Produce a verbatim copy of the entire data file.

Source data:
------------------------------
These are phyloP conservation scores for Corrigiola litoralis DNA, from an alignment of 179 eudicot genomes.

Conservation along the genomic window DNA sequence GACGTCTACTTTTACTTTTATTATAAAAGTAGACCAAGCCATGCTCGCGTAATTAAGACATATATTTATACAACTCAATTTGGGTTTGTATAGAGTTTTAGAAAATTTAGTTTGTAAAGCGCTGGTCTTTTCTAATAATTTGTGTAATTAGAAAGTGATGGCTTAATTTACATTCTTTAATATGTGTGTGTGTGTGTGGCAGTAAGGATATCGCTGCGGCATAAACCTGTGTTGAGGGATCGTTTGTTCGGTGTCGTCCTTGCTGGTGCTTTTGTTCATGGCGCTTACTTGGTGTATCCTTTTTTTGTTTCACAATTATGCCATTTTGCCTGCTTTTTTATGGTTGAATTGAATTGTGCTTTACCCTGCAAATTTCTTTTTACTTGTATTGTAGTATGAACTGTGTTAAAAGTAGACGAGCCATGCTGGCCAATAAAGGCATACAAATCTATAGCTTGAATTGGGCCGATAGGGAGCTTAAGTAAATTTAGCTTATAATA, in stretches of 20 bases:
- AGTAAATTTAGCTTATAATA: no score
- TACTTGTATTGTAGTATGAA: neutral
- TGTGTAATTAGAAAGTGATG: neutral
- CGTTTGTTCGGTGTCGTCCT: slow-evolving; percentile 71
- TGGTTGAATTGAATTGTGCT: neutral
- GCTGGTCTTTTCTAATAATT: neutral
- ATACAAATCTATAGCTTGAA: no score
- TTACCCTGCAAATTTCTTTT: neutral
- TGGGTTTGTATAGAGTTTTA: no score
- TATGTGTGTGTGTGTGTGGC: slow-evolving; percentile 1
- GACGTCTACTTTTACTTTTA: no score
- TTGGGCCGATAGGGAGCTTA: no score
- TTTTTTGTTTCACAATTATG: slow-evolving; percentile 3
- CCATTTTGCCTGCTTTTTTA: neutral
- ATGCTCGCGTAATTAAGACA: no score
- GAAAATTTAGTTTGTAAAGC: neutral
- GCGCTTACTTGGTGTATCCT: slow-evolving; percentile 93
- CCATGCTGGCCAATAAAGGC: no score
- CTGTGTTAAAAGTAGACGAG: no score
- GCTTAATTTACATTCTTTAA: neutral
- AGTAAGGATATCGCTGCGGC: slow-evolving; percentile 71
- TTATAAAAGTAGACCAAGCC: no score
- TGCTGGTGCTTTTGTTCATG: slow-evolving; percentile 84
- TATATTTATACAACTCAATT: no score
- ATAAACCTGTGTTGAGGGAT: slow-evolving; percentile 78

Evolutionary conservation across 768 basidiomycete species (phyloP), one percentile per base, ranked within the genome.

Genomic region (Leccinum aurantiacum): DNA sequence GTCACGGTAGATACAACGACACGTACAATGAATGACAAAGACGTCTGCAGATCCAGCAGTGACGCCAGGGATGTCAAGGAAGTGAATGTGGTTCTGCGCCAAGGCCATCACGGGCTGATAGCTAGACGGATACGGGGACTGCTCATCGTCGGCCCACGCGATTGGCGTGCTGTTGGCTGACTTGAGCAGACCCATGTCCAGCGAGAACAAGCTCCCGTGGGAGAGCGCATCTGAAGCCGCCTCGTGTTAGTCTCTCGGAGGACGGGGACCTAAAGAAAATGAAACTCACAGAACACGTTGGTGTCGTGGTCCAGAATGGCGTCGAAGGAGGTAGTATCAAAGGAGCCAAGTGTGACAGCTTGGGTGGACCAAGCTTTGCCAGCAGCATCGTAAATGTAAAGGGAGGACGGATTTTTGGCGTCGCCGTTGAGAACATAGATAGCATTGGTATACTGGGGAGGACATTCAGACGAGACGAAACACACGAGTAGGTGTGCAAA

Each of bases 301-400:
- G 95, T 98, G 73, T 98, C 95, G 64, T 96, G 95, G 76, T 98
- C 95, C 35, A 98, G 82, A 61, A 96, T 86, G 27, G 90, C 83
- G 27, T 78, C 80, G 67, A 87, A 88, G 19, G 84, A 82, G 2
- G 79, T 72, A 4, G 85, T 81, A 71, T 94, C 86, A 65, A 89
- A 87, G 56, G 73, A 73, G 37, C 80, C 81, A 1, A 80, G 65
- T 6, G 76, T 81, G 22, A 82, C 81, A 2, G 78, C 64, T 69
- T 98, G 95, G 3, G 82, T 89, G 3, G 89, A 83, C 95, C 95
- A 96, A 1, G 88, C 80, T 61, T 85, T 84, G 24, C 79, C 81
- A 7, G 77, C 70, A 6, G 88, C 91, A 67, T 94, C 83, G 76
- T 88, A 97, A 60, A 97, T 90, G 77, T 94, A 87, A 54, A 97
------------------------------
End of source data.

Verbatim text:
These are phyloP conservation scores for Corrigiola litoralis DNA, from an alignment of 179 eudicot genomes.

Conservation along the genomic window DNA sequence GACGTCTACTTTTACTTTTATTATAAAAGTAGACCAAGCCATGCTCGCGTAATTAAGACATATATTTATACAACTCAATTTGGGTTTGTATAGAGTTTTAGAAAATTTAGTTTGTAAAGCGCTGGTCTTTTCTAATAATTTGTGTAATTAGAAAGTGATGGCTTAATTTACATTCTTTAATATGTGTGTGTGTGTGTGGCAGTAAGGATATCGCTGCGGCATAAACCTGTGTTGAGGGATCGTTTGTTCGGTGTCGTCCTTGCTGGTGCTTTTGTTCATGGCGCTTACTTGGTGTATCCTTTTTTTGTTTCACAATTATGCCATTTTGCCTGCTTTTTTATGGTTGAATTGAATTGTGCTTTACCCTGCAAATTTCTTTTTACTTGTATTGTAGTATGAACTGTGTTAAAAGTAGACGAGCCATGCTGGCCAATAAAGGCATACAAATCTATAGCTTGAATTGGGCCGATAGGGAGCTTAAGTAAATTTAGCTTATAATA, in stretches of 20 bases:
- AGTAAATTTAGCTTATAATA: no score
- TACTTGTATTGTAGTATGAA: neutral
- TGTGTAATTAGAAAGTGATG: neutral
- CGTTTGTTCGGTGTCGTCCT: slow-evolving; percentile 71
- TGGTTGAATTGAATTGTGCT: neutral
- GCTGGTCTTTTCTAATAATT: neutral
- ATACAAATCTATAGCTTGAA: no score
- TTACCCTGCAAATTTCTTTT: neutral
- TGGGTTTGTATAGAGTTTTA: no score
- TATGTGTGTGTGTGTGTGGC: slow-evolving; percentile 1
- GACGTCTACTTTTACTTTTA: no score
- TTGGGCCGATAGGGAGCTTA: no score
- TTTTTTGTTTCACAATTATG: slow-evolving; percentile 3
- CCATTTTGCCTGCTTTTTTA: neutral
- ATGCTCGCGTAATTAAGACA: no score
- GAAAATTTAGTTTGTAAAGC: neutral
- GCGCTTACTTGGTGTATCCT: slow-evolving; percentile 93
- CCATGCTGGCCAATAAAGGC: no score
- CTGTGTTAAAAGTAGACGAG: no score
- GCTTAATTTACATTCTTTAA: neutral
- AGTAAGGATATCGCTGCGGC: slow-evolving; percentile 71
- TTATAAAAGTAGACCAAGCC: no score
- TGCTGGTGCTTTTGTTCATG: slow-evolving; percentile 84
- TATATTTATACAACTCAATT: no score
- ATAAACCTGTGTTGAGGGAT: slow-evolving; percentile 78

Evolutionary conservation across 768 basidiomycete species (phyloP), one percentile per base, ranked within the genome.

Genomic region (Leccinum aurantiacum): DNA sequence GTCACGGTAGATACAACGACACGTACAATGAATGACAAAGACGTCTGCAGATCCAGCAGTGACGCCAGGGATGTCAAGGAAGTGAATGTGGTTCTGCGCCAAGGCCATCACGGGCTGATAGCTAGACGGATACGGGGACTGCTCATCGTCGGCCCACGCGATTGGCGTGCTGTTGGCTGACTTGAGCAGACCCATGTCCAGCGAGAACAAGCTCCCGTGGGAGAGCGCATCTGAAGCCGCCTCGTGTTAGTCTCTCGGAGGACGGGGACCTAAAGAAAATGAAACTCACAGAACACGTTGGTGTCGTGGTCCAGAATGGCGTCGAAGGAGGTAGTATCAAAGGAGCCAAGTGTGACAGCTTGGGTGGACCAAGCTTTGCCAGCAGCATCGTAAATGTAAAGGGAGGACGGATTTTTGGCGTCGCCGTTGAGAACATAGATAGCATTGGTATACTGGGGAGGACATTCAGACGAGACGAAACACACGAGTAGGTGTGCAAA

Each of bases 301-400:
- G 95, T 98, G 73, T 98, C 95, G 64, T 96, G 95, G 76, T 98
- C 95, C 35, A 98, G 82, A 61, A 96, T 86, G 27, G 90, C 83
- G 27, T 78, C 80, G 67, A 87, A 88, G 19, G 84, A 82, G 2
- G 79, T 72, A 4, G 85, T 81, A 71, T 94, C 86, A 65, A 89
- A 87, G 56, G 73, A 73, G 37, C 80, C 81, A 1, A 80, G 65
- T 6, G 76, T 81, G 22, A 82, C 81, A 2, G 78, C 64, T 69
- T 98, G 95, G 3, G 82, T 89, G 3, G 89, A 83, C 95, C 95
- A 96, A 1, G 88, C 80, T 61, T 85, T 84, G 24, C 79, C 81
- A 7, G 77, C 70, A 6, G 88, C 91, A 67, T 94, C 83, G 76
- T 88, A 97, A 60, A 97, T 90, G 77, T 94, A 87, A 54, A 97